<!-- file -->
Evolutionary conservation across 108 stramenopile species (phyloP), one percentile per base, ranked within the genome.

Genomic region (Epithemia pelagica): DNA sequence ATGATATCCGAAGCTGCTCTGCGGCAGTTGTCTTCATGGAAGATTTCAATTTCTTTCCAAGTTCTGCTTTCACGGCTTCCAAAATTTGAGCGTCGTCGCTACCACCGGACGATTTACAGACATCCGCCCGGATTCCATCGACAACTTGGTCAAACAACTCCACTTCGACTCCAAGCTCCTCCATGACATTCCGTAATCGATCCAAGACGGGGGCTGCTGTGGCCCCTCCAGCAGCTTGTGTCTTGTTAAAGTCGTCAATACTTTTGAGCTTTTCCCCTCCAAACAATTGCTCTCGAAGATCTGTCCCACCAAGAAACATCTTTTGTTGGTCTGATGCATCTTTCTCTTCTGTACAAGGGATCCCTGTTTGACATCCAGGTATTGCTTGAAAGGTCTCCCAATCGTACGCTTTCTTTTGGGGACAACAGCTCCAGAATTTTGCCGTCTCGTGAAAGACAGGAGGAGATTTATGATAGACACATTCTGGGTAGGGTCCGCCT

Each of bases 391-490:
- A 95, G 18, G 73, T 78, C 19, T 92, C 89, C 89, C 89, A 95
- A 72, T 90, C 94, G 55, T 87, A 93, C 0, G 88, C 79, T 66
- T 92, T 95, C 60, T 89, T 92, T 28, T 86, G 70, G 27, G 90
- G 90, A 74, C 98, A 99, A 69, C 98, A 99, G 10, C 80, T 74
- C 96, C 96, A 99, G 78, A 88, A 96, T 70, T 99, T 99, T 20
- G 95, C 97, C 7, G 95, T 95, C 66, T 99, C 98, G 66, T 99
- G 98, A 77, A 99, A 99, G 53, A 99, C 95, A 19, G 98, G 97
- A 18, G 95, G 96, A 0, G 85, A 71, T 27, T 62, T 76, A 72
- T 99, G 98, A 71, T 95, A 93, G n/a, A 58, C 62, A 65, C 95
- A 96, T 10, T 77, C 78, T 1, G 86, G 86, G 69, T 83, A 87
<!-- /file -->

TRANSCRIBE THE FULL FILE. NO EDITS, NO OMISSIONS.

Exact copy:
Evolutionary conservation across 108 stramenopile species (phyloP), one percentile per base, ranked within the genome.

Genomic region (Epithemia pelagica): DNA sequence ATGATATCCGAAGCTGCTCTGCGGCAGTTGTCTTCATGGAAGATTTCAATTTCTTTCCAAGTTCTGCTTTCACGGCTTCCAAAATTTGAGCGTCGTCGCTACCACCGGACGATTTACAGACATCCGCCCGGATTCCATCGACAACTTGGTCAAACAACTCCACTTCGACTCCAAGCTCCTCCATGACATTCCGTAATCGATCCAAGACGGGGGCTGCTGTGGCCCCTCCAGCAGCTTGTGTCTTGTTAAAGTCGTCAATACTTTTGAGCTTTTCCCCTCCAAACAATTGCTCTCGAAGATCTGTCCCACCAAGAAACATCTTTTGTTGGTCTGATGCATCTTTCTCTTCTGTACAAGGGATCCCTGTTTGACATCCAGGTATTGCTTGAAAGGTCTCCCAATCGTACGCTTTCTTTTGGGGACAACAGCTCCAGAATTTTGCCGTCTCGTGAAAGACAGGAGGAGATTTATGATAGACACATTCTGGGTAGGGTCCGCCT

Each of bases 391-490:
- A 95, G 18, G 73, T 78, C 19, T 92, C 89, C 89, C 89, A 95
- A 72, T 90, C 94, G 55, T 87, A 93, C 0, G 88, C 79, T 66
- T 92, T 95, C 60, T 89, T 92, T 28, T 86, G 70, G 27, G 90
- G 90, A 74, C 98, A 99, A 69, C 98, A 99, G 10, C 80, T 74
- C 96, C 96, A 99, G 78, A 88, A 96, T 70, T 99, T 99, T 20
- G 95, C 97, C 7, G 95, T 95, C 66, T 99, C 98, G 66, T 99
- G 98, A 77, A 99, A 99, G 53, A 99, C 95, A 19, G 98, G 97
- A 18, G 95, G 96, A 0, G 85, A 71, T 27, T 62, T 76, A 72
- T 99, G 98, A 71, T 95, A 93, G n/a, A 58, C 62, A 65, C 95
- A 96, T 10, T 77, C 78, T 1, G 86, G 86, G 69, T 83, A 87